Addiction Series: SoCal Mom, Dr. Drew Pinsky detail opioid crisis

According to the Centers of Disease Control and Prevention, nearly 48,000 people died in 2017 from an opioid overdose. 

FOX 11's Vanessa Borge met the mother of an addict.

Maggie Fleitman is a mother of four boys, and Mitchell was the oldest.  

“He was very protective of them he loved them very much,” said Maggie Fleitman. 

However, over the years, Mitchell changed. 

“I was finding spoons in my son's bedroom and entire rolls of aluminum out of my kitchen," she recalled. 

The changes she noticed are some just of the signs of a drug addiction and she soon learned Mitchell was hooked on opiates. 

“Opioids are pain killers. We've all heard the names of them. They are drugs like Demerol, Fentanyl, and heroin,” says Dr. Drew Pinsky.  

In the 1990s, pharmaceutical companies falsely claimed that their new opioid drugs were less addictive alternatives to painkillers. Dr. Drew saw it firsthand. 

“Well-meaning physicians went out and handed out opiates like you wouldn't believe and it was killing my patients on a regular basis,” said Dr. Drew.

Many doctors are handing out prescriptions to some of the most vulnerable among us. About 16 percent of Americans have mental health disorders, yet they receive more than half of all opioid prescriptions.

“The opioids the drugs serve as a mask for whatever else is below. Sometimes it's an underlying mental health issue like depression, and sometimes it is trauma that they have been through in the past,” said Meghan Marcum, Chief Psychologist at A Better Life Recovery.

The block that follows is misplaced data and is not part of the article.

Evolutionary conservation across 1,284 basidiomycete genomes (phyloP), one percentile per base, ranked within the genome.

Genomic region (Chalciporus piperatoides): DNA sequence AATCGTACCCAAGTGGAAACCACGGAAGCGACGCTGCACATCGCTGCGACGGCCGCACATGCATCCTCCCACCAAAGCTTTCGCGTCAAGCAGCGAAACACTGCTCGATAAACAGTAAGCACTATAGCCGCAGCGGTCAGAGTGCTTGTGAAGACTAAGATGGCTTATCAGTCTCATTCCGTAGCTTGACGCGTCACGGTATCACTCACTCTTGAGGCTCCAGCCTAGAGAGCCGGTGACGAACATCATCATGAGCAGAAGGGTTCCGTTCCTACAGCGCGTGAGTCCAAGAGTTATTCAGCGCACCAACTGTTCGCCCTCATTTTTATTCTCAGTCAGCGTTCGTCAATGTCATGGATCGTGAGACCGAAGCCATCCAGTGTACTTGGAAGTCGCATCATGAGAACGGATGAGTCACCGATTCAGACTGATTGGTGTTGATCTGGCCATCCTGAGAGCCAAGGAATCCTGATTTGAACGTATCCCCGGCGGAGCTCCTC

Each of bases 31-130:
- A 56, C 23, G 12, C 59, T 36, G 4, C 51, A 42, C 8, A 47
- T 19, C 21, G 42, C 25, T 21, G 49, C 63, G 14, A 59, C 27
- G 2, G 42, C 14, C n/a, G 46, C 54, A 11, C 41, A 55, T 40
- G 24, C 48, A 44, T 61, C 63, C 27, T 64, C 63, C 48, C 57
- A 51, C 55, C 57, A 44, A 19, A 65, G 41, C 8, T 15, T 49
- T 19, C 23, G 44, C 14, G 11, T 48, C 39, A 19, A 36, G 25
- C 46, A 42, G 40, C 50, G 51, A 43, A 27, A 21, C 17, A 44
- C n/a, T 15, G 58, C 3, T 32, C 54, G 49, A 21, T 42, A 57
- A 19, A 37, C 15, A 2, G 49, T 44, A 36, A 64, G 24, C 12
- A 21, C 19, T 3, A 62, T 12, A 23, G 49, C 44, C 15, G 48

Mitchell's addictions led him to jail. He had just been released from prison and was going to enter a rehab program on a Friday morning. That Thursday night, Maggie knew something was wrong. She noticed Mitch was nodding off, indicating he was high.

Maggie found Mitchell in his room the next morning. He had overdosed on the heroin he had taken the night before. He died just hours before he was to enter rehab.  Mitchell Fleitman was 22-years-old. 

“His life matters and it still does even though he is no longer here," his mother said. 

Mitchell became one of the 400,000 people in our country who have died from an opioid overdose in the last two decades.

Many drug companies that have profited from the opioid epidemic will soon be held responsible for the pain and financial damage they caused.

As for Maggie, she founded a group called "Solace of Hope," which is an organization that helps addicts and their families.  

Mitchell’s death was not in vain and his mother makes sure of that every day.